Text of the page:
By William Gjebre, BrowardBulldog
In a $1.2 million “bitter-sweet” land deal, Hallandale Beach City Commissioners has agreed to buy nearly 2 acres owned by former US Congressman Peter Deutsch and his partners to solve a community dispute.
The city has no immediate plans for the land, which will be paid for with tax dollars from the city’s Community Redevelopment Agency.
A plan by Deutsch to build a Ben Gamla charter school on the land, 1.9 acres at 416 NE Eighth Ave., had become the target of neighborhood complaints and worries about traffic.
“I’m glad it is resolved,” said Deutsch, of the city commission decision reached Wednesday night. “It’s bitter-sweet. Obviously we wanted a school there. It was clear the city did not want a school at the site.”
Mired in a public dispute for years, school officials told the city in May they would put the property up for sale, according to City Manager Mark Antonio. The move marked an about-face for Deutsch’s group – in March the city’s zoning board had recommended approval if certain conditions were met.
“The school would have been too much” for the area to handle, Mayor Joy Cooper said.
The transaction with the city, however, gained extra attention because of the amount of money on the table.
Deutsch and his partners, Hallandale School LLC, will sell the property for $700,000 more than the $500,000 they paid for it in 2008. The former Broward County congressman, also the managing partner of Hallandale School LLC, downplayed how much money his group would make in the transaction.
Legal bills, architects’ fees and the cost of a traffic study, would leave about a $150,000 profit, Deutsch said. The company, which runs an elementary and middle school in Hollywood, as well as a k-8 school in Sunrise, will use the money to fund its business, he said.
Deutsch is the business’s public face. He declined Broward Bulldog’s request to identify other backers of Hallandale School LLC who put up the $500,000 to originally buy the property, saying it was a private company.
The property is assessed at about $900,000. But the city obtained two higher appraisals: L.B. Slater and Company, of Hollywood, pegged the market value at $1.85 million; Robert D. Miller, of Coral Springs, set the value at $1.425 million.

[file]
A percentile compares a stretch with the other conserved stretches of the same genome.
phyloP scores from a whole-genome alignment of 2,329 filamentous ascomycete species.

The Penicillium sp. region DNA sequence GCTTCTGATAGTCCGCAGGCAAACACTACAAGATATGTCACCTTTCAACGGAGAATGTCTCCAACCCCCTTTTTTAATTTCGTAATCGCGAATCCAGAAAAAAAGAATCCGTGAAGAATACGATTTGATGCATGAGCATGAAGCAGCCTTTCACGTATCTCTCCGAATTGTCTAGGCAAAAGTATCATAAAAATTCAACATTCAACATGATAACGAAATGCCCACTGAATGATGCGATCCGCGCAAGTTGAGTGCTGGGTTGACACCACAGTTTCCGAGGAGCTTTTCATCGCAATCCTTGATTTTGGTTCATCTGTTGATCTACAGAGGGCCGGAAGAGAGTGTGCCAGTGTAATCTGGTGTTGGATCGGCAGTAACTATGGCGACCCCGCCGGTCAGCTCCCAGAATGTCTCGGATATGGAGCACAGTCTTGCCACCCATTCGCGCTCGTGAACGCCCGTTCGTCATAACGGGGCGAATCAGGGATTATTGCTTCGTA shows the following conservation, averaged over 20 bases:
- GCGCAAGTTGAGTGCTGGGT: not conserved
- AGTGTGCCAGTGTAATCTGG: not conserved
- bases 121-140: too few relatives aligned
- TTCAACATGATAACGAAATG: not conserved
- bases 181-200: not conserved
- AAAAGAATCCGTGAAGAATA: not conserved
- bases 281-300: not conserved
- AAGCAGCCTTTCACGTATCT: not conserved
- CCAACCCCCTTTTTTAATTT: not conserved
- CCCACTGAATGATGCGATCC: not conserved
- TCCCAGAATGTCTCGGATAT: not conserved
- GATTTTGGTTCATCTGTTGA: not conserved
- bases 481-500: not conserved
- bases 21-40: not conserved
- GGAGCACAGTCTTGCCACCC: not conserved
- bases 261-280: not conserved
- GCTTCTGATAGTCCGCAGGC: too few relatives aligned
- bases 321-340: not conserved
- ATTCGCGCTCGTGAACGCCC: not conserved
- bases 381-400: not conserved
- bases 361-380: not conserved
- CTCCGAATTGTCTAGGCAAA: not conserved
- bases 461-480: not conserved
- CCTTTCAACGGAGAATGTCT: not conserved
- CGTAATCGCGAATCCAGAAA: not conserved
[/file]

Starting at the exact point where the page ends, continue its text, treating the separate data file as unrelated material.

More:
Antonio said the purchase price seemed reasonable compared to the city’s acquisition several years ago of 1/3 of an acre for a park just north of the site for $450,000.
Mike Butler, a resident who writes the blog ChangeHallandale.com, said the city has spent about $28 million over the last six or seven years buying land without a particular purpose.
The purchase comes as the city continues to use reserves to keep from running a deficit in its approximately $100 million budget, Butler said.
“I think the city already has enough real estate that it doesn’t know what to do,” Butler said.
Alvin Jackson, director of the city’s Community Redevelopment Agency (CRA), said the agency has the money for the school property in the CRA’s $6 million land acquisition allocation. The city commission also acts as the board overseeing the redevelopment agency.
The property, Jackson said, is within the redevelopment district. State law allows the city to collect property tax money in the district and target those dollars for development uses in that area, including recreational, street and utility improvements.
Jackson said no other project was sacrificed to buy the school property and that the dollars used already exist in a land acquisition account.
“I’m very much at peace,” Deutsch said, “with the decision” to sell to the city. He added the school would be looking at other available locations in the city for a school.
Although area residents opposed the project, there were few speakers at Wednesday’s meeting.
One of those, however, was Barbara Southwick. She told city commissioners while she was concerned about “the profiting from” the sale to the city, she nevertheless supported the acquisition. She said the northeast section is the only area of the city lacking “an indoor” facility.
The $1.2 million price could be reduced by $100,000 if the synagogue currently on the land vacates the property within six months after final execution of the contract between the city and Hallandale School LLC.
The $100,000, according to the agreement, would be used to pay the city rent if the synagogue is still occupying the property after the six month period – at a rate of about $5,800 per month, until the amount is exhausted if still occupied.
City and Hallandale School LLC officials, however, said the synagogue is expected to vacate within six months of finalization of the sale.